- At AST, I was encouraged and supported in a way I hadn't felt before. You are not treated like a number here; you are treated and cared for like family. —Dawn-Lea Greer
Typically to be accepted into the Master of Divinity program at the Atlantic School of Theology, you must have an undergraduate degree; Dawn-Lea Greer was accepted with an equivalency.
She worked with the AST faculty to submit a 300+ page portfolio of all of her work, courses she has taken and extensive volunteer experiences to be accepted into the program.
"I thought that I couldn't make this program happen without an undergrad. With the encouragement from Rev. Susan MacAlpine-Gillis and Rev. David MacLachlan working with me to develop the portfolio, and to argue that I have an equivalency, made all the difference," Dawn-Lea says. "Taking the time to comb through my achievements was validating, and when I was accepted, I rejoiced. Not all of us walk the same path, and that does not make one less or more of a candidate at AST. AST embraces students from all walks of life and many faiths."
Dawn-Lea is now in her first year of the three-year full-time program, where she is also required to complete three years of formation (denominational formation), chapel and placement time.
"When I questioned if I should be at the school, I was in chapel and God spoke to me saying: 'You are home.' I hope others will find home at AST, because it's never too late to follow your dreams, your hopes, your vocation," Dawn-Lea says.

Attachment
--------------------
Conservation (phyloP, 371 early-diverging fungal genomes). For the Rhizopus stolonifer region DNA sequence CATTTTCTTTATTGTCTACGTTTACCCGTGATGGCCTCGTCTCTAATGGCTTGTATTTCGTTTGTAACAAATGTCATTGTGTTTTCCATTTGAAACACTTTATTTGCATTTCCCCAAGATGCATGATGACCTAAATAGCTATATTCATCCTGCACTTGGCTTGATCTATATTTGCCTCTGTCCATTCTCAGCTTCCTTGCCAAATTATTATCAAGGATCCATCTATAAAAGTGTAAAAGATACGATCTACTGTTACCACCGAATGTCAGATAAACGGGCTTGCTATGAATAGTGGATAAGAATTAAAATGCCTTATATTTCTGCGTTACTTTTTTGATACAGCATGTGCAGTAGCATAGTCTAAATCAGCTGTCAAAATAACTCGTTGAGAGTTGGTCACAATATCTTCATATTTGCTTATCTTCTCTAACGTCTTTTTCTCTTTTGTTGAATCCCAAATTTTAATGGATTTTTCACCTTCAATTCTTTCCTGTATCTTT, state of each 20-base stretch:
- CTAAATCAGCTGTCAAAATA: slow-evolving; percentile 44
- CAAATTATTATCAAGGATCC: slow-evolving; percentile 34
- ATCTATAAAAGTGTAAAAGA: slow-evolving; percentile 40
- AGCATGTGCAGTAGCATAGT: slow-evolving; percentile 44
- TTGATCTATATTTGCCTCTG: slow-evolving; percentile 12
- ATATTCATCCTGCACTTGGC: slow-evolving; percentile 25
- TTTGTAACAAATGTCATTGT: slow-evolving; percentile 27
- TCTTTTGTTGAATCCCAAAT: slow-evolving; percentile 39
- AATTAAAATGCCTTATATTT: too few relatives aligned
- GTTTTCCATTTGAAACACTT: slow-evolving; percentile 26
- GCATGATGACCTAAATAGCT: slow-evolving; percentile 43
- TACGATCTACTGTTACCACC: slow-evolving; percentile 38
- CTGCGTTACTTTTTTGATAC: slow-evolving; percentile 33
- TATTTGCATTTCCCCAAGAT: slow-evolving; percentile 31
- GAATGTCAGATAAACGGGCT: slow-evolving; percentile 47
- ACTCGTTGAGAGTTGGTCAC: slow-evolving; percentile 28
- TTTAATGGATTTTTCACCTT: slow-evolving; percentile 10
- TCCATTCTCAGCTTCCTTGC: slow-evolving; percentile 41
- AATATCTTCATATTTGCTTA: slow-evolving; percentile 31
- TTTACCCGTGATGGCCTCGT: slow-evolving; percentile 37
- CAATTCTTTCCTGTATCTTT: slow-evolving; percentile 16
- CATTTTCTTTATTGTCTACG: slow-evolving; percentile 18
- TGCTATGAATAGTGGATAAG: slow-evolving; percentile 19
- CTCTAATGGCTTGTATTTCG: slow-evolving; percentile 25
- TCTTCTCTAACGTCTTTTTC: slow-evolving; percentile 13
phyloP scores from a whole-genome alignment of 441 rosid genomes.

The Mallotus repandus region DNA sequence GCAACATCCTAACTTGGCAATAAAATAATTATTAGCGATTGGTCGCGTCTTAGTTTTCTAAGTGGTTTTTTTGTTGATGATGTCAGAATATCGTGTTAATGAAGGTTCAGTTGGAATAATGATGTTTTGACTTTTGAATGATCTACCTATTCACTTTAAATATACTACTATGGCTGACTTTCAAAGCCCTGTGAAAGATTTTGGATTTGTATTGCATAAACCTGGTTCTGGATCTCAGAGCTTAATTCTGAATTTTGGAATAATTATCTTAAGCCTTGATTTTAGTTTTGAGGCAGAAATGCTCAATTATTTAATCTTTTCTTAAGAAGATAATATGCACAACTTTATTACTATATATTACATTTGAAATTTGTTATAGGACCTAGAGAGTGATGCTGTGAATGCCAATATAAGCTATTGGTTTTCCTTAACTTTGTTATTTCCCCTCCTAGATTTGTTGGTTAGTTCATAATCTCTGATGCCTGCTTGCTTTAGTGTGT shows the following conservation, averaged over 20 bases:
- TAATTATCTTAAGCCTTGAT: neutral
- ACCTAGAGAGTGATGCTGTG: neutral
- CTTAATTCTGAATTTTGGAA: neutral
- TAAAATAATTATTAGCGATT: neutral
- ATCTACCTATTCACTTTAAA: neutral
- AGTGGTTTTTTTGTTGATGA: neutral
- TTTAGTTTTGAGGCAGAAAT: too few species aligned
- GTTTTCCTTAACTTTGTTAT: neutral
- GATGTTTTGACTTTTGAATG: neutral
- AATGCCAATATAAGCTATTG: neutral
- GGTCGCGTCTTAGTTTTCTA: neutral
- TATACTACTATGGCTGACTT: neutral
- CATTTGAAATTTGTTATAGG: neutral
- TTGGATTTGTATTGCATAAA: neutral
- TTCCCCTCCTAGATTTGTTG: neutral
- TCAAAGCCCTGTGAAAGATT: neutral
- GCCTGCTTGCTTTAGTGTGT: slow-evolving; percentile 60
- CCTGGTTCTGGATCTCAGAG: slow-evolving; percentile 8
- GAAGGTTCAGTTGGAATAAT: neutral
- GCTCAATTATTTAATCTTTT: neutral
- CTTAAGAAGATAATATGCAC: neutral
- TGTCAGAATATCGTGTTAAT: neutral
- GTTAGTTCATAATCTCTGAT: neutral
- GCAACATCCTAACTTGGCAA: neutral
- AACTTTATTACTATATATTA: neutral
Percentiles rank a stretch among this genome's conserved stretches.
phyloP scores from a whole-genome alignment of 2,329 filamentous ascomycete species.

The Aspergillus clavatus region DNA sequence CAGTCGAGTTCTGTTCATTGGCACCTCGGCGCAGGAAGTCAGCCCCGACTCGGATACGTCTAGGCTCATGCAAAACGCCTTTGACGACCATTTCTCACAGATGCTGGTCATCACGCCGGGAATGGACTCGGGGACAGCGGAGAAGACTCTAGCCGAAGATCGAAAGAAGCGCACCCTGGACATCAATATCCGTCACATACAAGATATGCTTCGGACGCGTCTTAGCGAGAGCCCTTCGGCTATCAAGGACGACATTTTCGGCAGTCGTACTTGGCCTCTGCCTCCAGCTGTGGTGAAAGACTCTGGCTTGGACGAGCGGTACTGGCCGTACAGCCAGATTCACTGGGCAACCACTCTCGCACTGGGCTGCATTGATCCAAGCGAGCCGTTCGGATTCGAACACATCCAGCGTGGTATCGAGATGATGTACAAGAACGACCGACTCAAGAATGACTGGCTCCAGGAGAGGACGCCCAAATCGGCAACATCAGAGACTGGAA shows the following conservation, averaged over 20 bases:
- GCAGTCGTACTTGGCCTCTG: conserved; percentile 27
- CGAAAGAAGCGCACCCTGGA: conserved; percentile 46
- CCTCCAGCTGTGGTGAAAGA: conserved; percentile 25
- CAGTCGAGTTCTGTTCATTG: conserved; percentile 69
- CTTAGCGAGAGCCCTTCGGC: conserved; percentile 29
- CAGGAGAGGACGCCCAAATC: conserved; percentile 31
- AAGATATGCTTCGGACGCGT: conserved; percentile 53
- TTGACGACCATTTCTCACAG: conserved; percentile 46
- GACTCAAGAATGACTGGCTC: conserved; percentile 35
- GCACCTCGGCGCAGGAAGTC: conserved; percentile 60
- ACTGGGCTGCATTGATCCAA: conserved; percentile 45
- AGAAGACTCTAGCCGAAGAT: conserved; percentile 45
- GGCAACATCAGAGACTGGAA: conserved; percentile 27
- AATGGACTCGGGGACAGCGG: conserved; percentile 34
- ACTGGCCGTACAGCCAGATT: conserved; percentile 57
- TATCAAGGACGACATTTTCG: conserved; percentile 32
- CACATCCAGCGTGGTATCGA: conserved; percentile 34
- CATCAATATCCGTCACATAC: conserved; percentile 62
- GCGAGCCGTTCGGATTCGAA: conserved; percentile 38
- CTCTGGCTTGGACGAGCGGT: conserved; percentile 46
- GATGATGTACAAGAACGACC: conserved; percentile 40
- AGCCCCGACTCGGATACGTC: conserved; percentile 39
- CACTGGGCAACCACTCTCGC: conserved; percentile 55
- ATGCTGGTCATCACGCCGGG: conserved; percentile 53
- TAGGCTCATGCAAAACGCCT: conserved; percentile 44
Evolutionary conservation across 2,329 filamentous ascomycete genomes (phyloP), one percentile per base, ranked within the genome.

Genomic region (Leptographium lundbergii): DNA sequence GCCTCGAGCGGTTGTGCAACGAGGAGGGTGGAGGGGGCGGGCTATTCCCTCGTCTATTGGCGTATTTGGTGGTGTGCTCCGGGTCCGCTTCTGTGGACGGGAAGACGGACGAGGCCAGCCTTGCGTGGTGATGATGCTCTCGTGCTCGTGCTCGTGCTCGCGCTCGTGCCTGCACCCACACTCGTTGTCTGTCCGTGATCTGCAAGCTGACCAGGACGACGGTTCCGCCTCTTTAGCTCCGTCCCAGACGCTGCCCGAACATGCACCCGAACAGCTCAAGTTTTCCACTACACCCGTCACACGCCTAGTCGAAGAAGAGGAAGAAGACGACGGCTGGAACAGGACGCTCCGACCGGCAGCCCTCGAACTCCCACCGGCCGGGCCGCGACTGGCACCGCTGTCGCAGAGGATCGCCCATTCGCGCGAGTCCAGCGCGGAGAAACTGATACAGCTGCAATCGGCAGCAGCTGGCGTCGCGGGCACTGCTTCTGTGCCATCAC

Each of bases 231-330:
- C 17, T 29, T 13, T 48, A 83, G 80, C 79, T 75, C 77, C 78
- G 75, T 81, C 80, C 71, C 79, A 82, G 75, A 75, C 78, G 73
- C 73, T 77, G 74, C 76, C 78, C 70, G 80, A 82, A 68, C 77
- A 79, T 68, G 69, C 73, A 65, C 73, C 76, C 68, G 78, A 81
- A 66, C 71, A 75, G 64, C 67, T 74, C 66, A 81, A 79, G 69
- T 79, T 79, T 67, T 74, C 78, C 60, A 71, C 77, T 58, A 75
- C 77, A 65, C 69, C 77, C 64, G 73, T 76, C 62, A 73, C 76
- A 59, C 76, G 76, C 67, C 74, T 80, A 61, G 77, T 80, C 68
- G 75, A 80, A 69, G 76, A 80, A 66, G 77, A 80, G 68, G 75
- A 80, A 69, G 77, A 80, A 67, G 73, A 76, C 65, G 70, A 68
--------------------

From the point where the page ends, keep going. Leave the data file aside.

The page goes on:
Finding her place at AST has offered Dawn-Lea the requirements to answer her call to the Anglican Church of Canada.
Most of the work for Dawn-Lea has revolved around the feeling that she was "enough" and worthy to accept the call. She has embraced these hurdles one day at a time, and has fully welcomed all aspects of life on the AST campus.
"At AST, I was encouraged and supported in a way I hadn't felt before. You are not treated like a number here; you are treated and cared for like family," Dawn-Lea says.
She has recently taken on the position of student assistant at the school, filling a role in "sexual violence and prevention initiatives." Dawn-Lea is also proudly on the board of governors for the school and worship committee.
Her student placement is currently at St. Andrew's Anglican Church in Cole Harbour. The community has been welcoming of her, which makes this journey that much easier. Her supervisor, Archdeacon Katherine Boubinaire, has been able to take Dawn's current skill set, evaluate it and has encouraged and lead her to transfer her skills into practical pastoral or priestly leadership roles.
Overall, Dawn-Lea has been pushed to grow at AST—where her abilities are believed in and the faculty advocate for her whenever and wherever necessary.
"I see my career moving and being enhanced by the leadership and academic teachings at AST in a positive role towards pastoral care in a time where the world is growing in mental health awareness," Dawn-Lea explains.
She seeks to be able to create and hold space with God to help provide a spiritual approach in pastoral care for others, to be a part of a team who care for the church community, to shine God's work in an unchurched world, and to offer leadership and guidance.
Dawn-Lea's end goal is to become ordained as a priest in the Anglican Church, and after some parish experience, Dawn-Lea eventually sees herself moving into various chaplaincy roles.
"My advice for future students of AST is for them to not be afraid to reach their goals. Do not doubt that the education that comes from information experience, as it is valuable and respected. You are worthy."
Dawn-Lea is now on track to answer her calling—knowing that she is finally doing what she has been called on to do.